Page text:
How do banks make money? Let’s make this very simple by pretending that you own a hardware store, and your job today is to sell hammers. Hammers cost $10 at your store, but you have to buy them first at $7. That’s what it costs to forge them, put them together, ship them to your store, and put them on the shelves. It cost you $7. If you charge your customers $10, what did you make for each hammer? Well, you would think it’s the difference of $10 – $7, that would be $3 that you made after spending $7, right?
But what’s your spread? Was it worth it to sell the hammer at $10? Did you make enough money as far as a percentage if you think about your store as an investment? I’m going to do the math a different way using a regular calculator here to show you how to calculate the spread:
10 ÷ 7 = 1.4285
1.4285 - 1 = .4285
.4285 * 100= 42.85%
Is that really the amount of money that I earned? 42.85%? Well, let’s look at it another way to double-check.
$7 * 42.85% = $3
7 + 3 = 10
Son of a gun. There’s my 10. So, I made 42.85% on the sale of a simple hammer. Well, if it works that way for your hardware store, what about the bank? First of all, what do they sell? They don’t sell anything that has to be created. They sell money. Where did they get the money from? They actually get the money from you. So, they rent your money They’re given your money when you put it into the bank. The bank turns around and rents your money to someone else.
If you were to go to any regular bank (and I just checked online to see what some of the rates are right now) and if you were to purchase a long-term certificate of deposit, the current rate is 5.15% for a 13-month CD. To make this easier, let’s just call it 5%. So, I can give my money to the bank, they’re going to give me 5%, but then they’re also going to turn around and rent it to someone else who needs it. Let’s say my money is then used for an automobile loan to someone else. For that same bank, a 72-month auto loan is at 6.99%. Again, let’s just make it simple and just call that 7%. Some people may think they only made 2%, the difference between 7% and 5% is 2%, right? Remember in the first calculation we first did subtraction, but to find the rate of return or the cost, the spread, you have to do some multiplication and division. It’s a different calculation:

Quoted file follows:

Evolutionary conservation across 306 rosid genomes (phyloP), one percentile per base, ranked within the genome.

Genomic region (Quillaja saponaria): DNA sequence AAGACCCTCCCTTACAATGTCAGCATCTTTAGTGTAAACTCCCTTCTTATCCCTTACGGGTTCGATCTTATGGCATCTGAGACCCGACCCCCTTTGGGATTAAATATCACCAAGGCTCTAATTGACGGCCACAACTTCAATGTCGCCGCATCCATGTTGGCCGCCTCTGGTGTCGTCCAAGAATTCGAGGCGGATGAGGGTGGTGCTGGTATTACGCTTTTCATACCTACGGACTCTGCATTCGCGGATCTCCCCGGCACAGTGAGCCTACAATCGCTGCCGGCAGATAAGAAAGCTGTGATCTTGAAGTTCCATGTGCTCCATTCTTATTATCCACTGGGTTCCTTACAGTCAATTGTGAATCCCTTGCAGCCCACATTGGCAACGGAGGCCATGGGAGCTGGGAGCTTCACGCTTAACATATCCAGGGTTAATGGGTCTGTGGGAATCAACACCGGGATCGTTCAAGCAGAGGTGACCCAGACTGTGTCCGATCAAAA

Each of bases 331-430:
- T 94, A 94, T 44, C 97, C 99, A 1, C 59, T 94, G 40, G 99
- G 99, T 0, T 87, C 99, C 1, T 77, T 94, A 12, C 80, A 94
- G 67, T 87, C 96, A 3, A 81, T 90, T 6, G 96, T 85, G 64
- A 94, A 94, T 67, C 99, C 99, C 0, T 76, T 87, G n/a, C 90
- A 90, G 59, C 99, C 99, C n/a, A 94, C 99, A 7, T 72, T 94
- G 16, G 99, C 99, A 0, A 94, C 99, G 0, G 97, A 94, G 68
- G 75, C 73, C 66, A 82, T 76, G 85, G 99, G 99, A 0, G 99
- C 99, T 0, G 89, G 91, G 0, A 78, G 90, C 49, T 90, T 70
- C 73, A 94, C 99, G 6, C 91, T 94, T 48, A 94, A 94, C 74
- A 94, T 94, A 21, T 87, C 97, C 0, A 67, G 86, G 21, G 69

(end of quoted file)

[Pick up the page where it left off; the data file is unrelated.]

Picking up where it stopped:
7 ÷ 5 = 1.4
1.4 – 1 = .4
.4 * 100 = 40%
Let’s double-check again to see if my math works. Remember, I was given a CD of 5% with my bank.
5 * 40% = 2
5 + 2 = 7
Son of a gun. There’s my 7%. That is a 40% spread. In this example, the bank made a gross profit of 40% on my money. They paid me 5% on a CD in order to get my money and put it into their bank to rent my money to someone else and make 40% off of that money.
But think about this: How many people don’t have certificates of deposit? They usually just have a regular savings account. Let’s say that they are earning a very generous 1% on their savings account. The bank takes their money and then charges 7% on the automobile loan.
7 ÷ 1 = 7
That’s is 700%. How can the bank be making 700%? That has got to be wrong. The wonderful thing about math is that we can double-check it both ways and if the numbers work, the numbers are correct. Let’s take a look at the gross margin. If I have 1% earnings in my savings account and I multiply it by seven hundred percent, that’s 7%, which is what they are charging the person with an automobile loan for money that they’re renting from me for just 1%, see below:
1 * 700% = 7
If how banks make money is a brand-new concept for you, just think about how money works in other ways that you don’t know. If you didn’t know how money works and you had the opportunity to learn from us, how long would it take for you to sit down with us and find out exactly how money works in the real world? If you’re interested, then perhaps it’s time to schedule your Financialoscopy®.